He wouldn’t travel alone. Nope. Brad Pitt would not travel alone. My logistic mind thinks he’d bring some of his family and/or friends. A few assistants. 
Fan groupies could likely follow. Maybe Paparazzi. Hollywood press types. Entertainment Tonight.
Wonder if he'd rent a house or an upscale full-on hotel suite. Order room service. Or bring his own chef. 
Likely there'd be a production office. Along with all the technical requirements involved – probably hire a few locals to help out. I bet there’d be flowers. Deliveries of a traveller’s home conveniences; such as dry-cleaning, electronics, entertainment – besides all the usual meals, coffee and tea necessities.
Am betting he would visit a restaurant while here. Maybe an art gallery. Possibly a gym. In Brad's interest, some furniture stores.
You have to wonder what kind of cha
-ching they would spend on a night out don’t you? Am figuring that someone who makes millions on movies certainly wouldn’t live like a student when they’re working somewhere other then home.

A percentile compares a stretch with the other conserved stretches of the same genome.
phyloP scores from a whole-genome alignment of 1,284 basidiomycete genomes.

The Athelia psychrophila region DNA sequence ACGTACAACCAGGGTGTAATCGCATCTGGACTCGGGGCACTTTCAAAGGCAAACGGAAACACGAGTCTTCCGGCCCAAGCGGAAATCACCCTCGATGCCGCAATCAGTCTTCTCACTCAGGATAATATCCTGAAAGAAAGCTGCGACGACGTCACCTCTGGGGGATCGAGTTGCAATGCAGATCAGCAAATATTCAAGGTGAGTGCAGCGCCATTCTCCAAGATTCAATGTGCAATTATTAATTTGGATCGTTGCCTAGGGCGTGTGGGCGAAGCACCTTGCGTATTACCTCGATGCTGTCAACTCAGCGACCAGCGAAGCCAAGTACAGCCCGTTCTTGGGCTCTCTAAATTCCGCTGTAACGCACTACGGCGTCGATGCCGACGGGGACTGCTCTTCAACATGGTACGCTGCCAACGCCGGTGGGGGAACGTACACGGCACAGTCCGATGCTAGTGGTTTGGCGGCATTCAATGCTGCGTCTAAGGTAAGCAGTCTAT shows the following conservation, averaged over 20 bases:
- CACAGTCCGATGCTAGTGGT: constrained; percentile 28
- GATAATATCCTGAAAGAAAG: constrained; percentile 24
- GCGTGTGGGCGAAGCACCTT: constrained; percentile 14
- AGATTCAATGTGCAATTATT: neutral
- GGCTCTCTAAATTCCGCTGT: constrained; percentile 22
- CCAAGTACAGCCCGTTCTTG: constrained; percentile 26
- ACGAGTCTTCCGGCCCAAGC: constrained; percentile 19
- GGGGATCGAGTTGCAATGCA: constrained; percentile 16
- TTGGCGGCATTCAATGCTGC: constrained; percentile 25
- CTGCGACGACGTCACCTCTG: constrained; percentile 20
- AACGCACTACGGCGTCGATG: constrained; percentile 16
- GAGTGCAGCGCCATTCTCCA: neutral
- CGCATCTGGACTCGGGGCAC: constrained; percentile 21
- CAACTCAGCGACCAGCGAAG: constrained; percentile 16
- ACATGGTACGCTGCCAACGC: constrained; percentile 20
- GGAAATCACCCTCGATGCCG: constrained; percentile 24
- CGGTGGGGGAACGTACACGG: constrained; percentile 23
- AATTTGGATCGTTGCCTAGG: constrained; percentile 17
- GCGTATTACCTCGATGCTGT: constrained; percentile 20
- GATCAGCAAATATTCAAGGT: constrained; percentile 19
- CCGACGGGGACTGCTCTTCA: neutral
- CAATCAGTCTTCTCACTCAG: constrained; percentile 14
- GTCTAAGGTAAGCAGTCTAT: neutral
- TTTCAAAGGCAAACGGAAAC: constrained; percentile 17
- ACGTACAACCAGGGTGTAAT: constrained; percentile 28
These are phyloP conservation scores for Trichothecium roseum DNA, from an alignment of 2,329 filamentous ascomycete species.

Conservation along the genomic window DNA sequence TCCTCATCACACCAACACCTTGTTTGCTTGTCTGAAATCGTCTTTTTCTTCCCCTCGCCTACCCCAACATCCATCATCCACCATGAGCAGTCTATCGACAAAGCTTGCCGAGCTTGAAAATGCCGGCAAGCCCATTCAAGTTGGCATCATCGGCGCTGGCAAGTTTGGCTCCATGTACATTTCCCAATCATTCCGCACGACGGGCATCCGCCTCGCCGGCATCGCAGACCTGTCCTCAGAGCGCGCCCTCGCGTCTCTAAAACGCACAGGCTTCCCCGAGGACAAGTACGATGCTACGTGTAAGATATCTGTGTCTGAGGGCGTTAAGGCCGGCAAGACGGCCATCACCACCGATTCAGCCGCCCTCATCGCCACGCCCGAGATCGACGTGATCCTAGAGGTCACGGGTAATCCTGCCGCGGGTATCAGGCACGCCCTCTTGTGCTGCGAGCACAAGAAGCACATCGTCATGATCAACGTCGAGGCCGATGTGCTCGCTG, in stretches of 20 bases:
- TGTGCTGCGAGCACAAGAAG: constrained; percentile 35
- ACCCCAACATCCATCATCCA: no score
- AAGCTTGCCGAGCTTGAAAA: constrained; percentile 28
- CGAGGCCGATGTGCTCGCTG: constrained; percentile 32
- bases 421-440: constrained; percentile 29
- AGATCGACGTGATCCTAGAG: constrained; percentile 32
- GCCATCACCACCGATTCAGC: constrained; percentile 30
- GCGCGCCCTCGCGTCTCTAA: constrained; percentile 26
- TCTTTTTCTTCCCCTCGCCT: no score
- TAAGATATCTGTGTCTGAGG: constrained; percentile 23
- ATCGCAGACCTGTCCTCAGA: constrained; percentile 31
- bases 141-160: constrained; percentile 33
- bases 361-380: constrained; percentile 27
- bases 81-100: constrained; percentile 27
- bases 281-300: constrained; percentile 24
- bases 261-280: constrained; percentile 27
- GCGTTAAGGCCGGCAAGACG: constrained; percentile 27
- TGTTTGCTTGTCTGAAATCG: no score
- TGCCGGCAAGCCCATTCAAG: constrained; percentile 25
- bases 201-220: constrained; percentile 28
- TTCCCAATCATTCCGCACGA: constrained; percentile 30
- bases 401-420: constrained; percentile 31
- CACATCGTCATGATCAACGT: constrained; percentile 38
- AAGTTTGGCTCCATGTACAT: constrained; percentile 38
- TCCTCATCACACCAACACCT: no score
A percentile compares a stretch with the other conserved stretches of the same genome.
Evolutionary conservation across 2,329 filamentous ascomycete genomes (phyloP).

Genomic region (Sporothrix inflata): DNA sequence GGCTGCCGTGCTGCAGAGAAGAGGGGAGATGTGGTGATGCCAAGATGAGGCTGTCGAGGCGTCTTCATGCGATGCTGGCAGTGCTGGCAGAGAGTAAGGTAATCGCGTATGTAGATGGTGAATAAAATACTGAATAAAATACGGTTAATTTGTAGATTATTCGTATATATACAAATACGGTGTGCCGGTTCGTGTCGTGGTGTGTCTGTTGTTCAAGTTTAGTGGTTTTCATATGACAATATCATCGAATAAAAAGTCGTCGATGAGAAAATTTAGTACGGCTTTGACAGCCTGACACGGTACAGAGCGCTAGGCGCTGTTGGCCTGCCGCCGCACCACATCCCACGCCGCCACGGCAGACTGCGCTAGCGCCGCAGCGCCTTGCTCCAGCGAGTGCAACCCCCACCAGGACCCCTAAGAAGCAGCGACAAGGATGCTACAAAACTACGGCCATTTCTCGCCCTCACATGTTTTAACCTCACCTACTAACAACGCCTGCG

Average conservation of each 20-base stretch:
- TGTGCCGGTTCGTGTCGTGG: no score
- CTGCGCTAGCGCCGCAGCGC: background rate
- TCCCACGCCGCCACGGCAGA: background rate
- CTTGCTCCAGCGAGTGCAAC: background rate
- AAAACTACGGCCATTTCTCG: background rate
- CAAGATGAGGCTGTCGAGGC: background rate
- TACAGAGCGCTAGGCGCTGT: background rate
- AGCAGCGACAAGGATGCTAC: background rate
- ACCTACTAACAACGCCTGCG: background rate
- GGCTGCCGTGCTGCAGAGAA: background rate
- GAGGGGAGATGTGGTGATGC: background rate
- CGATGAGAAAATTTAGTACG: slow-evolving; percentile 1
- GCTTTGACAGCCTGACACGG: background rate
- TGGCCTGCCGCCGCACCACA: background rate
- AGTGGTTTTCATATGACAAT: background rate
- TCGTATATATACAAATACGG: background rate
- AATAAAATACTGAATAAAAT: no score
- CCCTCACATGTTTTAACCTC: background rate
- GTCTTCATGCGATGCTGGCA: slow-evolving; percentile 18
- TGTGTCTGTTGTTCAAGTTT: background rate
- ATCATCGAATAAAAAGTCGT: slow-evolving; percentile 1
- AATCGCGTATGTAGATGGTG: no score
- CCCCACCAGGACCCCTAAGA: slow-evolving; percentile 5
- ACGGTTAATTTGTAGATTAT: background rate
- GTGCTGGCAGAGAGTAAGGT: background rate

Oh, but Vancouver was passed over on that movie deal with Brad Pitt to shoot here. Something to do with their budget and our Tax Credits? 
Do you think if all the studios that we've built sit empty they'll get turned into furniture stores?
"Start the car! Start the car!"

Then the recent hearsay, we get it back through our own homegrown indigenous manifestos.
Oh yeah. Here's hoping.